The scenario is unfortunately common: A woman goes to a bar and chooses to have several drinks. Later that night, she becomes a victim of sexual assault.
In New York, Manhattan's top prosecutor says, the assaulter can not be charged with a sex crime because of a legal loophole stipulating that someone who becomes voluntarily intoxicated is not considered "mentally incapacitated" for purposes of giving consent.
"But there is no difference between an intoxicated individual's ability to consent to sexual acts when he or she was drugged, and an intoxicated individual's ability to consent when he or she voluntarily drank alcohol or took narcotics," District Attorney Cyrus Vance Jr. wrote to Governor Andrew Cuomo in an April 2018 letter reviewed by The Washington Post.
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Vance's letter, first reported this week by NBC New York, urges Mr Cuomo to push for legislation that would eradicate the requirement that a victim's intoxication was involuntary.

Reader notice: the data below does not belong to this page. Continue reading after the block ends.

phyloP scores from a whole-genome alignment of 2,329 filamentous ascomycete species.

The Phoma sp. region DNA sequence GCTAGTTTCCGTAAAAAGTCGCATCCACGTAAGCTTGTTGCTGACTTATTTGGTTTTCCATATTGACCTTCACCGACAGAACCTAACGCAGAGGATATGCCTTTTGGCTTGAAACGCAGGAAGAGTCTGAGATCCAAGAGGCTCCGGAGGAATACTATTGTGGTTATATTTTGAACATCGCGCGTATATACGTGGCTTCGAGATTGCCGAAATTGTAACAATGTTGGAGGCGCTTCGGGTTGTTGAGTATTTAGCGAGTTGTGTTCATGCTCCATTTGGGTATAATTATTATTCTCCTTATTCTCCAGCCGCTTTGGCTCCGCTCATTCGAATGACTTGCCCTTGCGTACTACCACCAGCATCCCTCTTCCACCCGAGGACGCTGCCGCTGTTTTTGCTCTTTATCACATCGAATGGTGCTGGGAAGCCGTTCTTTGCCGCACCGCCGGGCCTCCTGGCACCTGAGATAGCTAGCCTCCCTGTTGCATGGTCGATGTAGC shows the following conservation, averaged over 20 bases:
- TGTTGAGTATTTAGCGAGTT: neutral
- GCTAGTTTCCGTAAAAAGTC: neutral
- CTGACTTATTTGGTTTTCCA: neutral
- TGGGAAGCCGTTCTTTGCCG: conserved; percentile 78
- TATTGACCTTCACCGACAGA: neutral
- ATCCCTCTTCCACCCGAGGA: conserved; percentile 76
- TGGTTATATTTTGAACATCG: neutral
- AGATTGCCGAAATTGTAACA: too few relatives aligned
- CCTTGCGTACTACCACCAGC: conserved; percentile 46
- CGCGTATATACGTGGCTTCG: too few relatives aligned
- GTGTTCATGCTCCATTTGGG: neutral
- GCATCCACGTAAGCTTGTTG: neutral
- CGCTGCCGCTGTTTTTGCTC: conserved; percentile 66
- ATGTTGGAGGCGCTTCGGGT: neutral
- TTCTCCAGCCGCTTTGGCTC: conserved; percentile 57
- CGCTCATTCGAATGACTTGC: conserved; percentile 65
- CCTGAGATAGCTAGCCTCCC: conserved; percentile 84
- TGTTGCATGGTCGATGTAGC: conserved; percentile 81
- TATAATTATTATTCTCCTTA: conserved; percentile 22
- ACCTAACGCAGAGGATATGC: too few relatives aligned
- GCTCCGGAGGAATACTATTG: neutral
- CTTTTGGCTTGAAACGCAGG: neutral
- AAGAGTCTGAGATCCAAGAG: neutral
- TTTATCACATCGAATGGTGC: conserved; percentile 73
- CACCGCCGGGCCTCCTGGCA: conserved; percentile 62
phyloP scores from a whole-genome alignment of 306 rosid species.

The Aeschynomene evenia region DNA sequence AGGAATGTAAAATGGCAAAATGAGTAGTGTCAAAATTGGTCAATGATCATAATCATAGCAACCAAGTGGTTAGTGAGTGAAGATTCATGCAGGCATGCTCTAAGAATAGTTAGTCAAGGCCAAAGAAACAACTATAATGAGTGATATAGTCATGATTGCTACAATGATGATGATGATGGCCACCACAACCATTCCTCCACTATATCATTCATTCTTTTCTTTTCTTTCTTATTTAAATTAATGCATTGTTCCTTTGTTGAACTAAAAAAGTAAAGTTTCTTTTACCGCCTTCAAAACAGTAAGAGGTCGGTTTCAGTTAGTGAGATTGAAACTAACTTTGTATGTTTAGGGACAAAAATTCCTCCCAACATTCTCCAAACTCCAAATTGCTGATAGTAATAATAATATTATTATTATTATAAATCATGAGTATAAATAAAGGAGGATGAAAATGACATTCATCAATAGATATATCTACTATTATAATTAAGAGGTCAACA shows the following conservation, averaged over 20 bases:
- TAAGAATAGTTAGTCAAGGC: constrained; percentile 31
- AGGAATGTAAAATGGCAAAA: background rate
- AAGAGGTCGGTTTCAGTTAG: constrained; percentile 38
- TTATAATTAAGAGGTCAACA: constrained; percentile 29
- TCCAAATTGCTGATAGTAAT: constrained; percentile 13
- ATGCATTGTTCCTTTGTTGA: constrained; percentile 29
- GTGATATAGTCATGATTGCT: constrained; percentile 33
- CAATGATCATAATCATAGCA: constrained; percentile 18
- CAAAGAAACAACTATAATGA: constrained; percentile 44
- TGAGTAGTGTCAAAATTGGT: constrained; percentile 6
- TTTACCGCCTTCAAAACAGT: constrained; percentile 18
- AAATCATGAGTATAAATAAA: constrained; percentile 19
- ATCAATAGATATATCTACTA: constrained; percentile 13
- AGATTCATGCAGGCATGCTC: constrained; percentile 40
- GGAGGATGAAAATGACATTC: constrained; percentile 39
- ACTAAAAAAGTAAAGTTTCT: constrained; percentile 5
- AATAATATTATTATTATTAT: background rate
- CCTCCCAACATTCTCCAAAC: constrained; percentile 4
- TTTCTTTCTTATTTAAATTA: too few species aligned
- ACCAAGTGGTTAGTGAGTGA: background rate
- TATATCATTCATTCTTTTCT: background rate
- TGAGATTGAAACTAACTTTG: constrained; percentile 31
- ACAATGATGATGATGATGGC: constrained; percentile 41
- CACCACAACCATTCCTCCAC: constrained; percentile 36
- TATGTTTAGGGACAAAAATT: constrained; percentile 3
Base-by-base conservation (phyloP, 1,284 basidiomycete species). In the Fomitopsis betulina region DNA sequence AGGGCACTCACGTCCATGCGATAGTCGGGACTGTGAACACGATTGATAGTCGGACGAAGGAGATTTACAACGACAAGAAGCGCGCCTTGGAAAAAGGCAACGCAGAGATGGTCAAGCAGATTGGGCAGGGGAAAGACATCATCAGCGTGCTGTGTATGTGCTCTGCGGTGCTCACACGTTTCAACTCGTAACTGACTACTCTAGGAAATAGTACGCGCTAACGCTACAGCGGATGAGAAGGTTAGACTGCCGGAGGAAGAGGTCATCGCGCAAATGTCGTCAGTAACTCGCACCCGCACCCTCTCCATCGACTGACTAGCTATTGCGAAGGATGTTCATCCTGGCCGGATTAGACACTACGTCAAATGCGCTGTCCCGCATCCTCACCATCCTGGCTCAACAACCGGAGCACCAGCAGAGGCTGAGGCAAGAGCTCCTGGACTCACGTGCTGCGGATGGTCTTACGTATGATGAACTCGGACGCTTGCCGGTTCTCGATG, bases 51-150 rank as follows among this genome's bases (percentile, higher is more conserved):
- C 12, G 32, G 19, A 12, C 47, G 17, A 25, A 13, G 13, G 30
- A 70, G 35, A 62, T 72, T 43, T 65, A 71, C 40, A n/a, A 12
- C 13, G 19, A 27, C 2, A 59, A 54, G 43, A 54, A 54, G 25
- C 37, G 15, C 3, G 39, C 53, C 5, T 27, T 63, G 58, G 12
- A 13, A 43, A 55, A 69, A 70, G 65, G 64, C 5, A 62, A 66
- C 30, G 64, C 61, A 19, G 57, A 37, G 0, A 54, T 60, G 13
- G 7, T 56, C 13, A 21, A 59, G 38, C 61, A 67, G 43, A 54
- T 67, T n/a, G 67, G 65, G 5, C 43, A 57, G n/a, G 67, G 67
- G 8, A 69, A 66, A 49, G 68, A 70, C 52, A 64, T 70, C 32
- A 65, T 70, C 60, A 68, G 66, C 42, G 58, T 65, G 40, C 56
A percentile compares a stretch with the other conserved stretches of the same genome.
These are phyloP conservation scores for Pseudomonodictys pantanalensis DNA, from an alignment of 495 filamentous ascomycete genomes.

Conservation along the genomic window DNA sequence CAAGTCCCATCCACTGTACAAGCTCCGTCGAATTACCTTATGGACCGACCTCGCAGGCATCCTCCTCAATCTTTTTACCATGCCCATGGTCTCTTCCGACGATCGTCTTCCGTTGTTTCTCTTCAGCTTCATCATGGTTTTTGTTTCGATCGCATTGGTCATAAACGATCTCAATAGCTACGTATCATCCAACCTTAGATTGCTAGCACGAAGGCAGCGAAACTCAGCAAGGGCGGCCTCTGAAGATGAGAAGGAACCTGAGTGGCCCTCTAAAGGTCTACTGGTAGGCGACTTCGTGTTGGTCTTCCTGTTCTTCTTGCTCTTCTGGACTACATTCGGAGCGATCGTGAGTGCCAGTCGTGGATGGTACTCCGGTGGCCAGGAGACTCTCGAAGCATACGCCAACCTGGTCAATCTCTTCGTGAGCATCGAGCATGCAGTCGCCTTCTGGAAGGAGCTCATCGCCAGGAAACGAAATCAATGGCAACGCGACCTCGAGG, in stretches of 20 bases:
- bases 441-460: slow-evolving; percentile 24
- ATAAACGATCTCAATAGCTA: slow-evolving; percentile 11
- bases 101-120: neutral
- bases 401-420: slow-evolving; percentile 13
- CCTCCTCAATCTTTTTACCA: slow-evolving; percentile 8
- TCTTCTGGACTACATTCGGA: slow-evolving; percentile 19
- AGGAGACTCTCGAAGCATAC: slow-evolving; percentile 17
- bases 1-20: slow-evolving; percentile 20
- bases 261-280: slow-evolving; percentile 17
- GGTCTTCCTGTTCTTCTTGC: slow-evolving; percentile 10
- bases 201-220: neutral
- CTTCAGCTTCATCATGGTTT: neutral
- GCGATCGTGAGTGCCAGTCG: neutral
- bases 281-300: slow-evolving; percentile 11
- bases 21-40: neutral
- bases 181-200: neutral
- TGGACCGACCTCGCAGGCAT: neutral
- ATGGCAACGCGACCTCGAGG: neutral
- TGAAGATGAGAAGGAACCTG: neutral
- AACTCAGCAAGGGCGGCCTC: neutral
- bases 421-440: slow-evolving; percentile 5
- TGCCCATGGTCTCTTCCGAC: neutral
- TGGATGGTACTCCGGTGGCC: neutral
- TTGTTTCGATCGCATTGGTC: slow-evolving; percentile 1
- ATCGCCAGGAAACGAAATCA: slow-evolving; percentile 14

If a reasonable person should have known the victim was drunk, Vance wrote, the assailant should not be shielded from prosecution.
New York is not alone in treating voluntary and involuntary intoxication differently in sexual assault cases. Most states only explicitly say that drunkenness implies a lack of consent if the intoxication was involuntary, according to a Brooklyn Law Review article published in 2016.
About 10 states' definitions of mental incapacitation included voluntarily intoxication by the time the article was published.
The law in New York relies on the fact that someone who was voluntarily intoxicated at the time of an alleged assault may not remember everything that happened, including whether they agreed to have sex, Mr Vance said.
But, he said, it may have been clear to the assailant that the victim lacked the mental capacity to consent.
Vance pointed to the case of Kenneth Moreno and Franklin Mata, then-New York City police officers whom in 2011 were acquitted of charges that they raped an intoxicated woman after helping her while on patrol.